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Poor Quality of Final Video

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Brandon Vaughn
Poor Quality of Final Video
on Feb 1, 2011 at 1:08:11 am

Hey guys,

You'll have to excuse me first-off - not only am I brand-spanking new to CreativeCow, I'm also relatively new to video production work. I lack ability to describe video in tech-jargon that I'm sure all of you would easily understand, like the guy in the auto shop describing the sound his car is making to the mechanic.

I have mild experience creating videos and I'm pressing my way through it one step at a time.

I've completed a video for our company that utilized Final Cut Pro and Apple Motion. The effects are really my first ever attempts at using either 2 programs, so bear that in mind when watching.







I shot all the footage on an NTSC camera Sony VX-2100 and am finding it disappointing that the end quality of the video seems that it would never even look good on a standard quality DVD. Still images are crappy quality, text is crappy - even the video seems crappy.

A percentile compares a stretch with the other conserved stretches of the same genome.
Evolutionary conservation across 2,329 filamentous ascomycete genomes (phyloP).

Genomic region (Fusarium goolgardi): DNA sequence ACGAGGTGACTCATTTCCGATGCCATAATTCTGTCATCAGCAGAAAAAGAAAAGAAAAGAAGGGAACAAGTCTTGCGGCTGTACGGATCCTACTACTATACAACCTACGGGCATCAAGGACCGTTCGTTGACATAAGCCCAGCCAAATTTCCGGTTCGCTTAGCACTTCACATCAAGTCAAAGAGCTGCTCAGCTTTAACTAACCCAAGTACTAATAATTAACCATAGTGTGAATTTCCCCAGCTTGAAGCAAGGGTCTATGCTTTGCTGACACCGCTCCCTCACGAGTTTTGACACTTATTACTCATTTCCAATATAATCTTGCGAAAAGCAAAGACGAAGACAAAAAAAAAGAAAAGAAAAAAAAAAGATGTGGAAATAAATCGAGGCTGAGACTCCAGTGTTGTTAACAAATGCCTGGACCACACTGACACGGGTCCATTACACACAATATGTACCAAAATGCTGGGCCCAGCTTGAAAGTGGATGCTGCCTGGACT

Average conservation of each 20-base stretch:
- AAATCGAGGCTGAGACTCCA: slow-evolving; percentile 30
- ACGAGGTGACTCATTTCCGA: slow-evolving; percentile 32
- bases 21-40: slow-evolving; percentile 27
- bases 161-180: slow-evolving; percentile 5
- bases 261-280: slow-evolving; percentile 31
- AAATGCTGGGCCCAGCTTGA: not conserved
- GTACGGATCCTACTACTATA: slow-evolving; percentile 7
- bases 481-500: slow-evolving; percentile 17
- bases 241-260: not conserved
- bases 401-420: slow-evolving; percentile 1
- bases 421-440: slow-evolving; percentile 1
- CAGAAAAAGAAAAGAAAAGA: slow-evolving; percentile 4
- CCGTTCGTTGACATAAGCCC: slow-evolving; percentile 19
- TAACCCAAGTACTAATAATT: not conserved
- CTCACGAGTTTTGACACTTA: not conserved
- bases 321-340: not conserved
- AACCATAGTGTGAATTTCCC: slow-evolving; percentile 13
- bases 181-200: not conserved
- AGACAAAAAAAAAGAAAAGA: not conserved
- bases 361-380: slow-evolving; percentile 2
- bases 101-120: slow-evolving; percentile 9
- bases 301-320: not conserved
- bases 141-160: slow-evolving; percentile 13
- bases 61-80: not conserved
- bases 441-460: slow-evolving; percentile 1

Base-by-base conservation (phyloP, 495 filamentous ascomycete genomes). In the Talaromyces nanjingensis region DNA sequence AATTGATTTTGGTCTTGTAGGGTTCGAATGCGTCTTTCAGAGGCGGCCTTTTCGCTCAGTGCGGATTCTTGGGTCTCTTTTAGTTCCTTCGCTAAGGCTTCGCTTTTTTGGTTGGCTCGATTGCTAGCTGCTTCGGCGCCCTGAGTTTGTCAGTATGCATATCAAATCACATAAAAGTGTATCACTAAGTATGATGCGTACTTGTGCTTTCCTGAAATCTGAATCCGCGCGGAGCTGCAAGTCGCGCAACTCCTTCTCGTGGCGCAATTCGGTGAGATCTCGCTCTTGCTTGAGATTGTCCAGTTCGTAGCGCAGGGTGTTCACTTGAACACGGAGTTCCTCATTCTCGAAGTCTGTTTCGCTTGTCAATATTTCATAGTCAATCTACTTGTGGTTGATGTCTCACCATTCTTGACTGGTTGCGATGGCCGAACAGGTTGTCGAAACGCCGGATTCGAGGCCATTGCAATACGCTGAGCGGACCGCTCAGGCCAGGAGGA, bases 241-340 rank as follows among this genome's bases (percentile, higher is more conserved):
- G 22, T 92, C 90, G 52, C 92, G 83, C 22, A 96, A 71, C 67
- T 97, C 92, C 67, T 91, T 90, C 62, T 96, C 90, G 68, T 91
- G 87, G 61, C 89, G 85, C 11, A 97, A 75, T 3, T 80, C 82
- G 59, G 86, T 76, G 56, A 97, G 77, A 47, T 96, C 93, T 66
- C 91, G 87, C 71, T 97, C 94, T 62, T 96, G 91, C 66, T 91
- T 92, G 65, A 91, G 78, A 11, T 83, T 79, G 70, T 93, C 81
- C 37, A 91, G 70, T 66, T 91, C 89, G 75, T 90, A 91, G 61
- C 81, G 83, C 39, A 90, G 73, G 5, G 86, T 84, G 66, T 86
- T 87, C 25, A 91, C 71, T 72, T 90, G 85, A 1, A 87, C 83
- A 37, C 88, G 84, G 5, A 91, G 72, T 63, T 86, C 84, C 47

I have such an abundance of questions that I would love to have a mentor that I could have an actual conversation with, but since that is probably far-fetched - for starters, what is going on with the crawling still images being so terrible looking?


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Mark Suszko
Re: Poor Quality of Final Video
on Feb 1, 2011 at 6:29:42 am

Brandon, that's really not too bad at all, there's a lot to like about what you're doing, especially if you are super-new to this.

My guess about your graphics problems with the aliasing (stair-stepping effect on angled lines) is that you edited everything in a timeline using the DV codec, since your tapes were in that codec and it is easy to end up defaulting to that same codec for everything.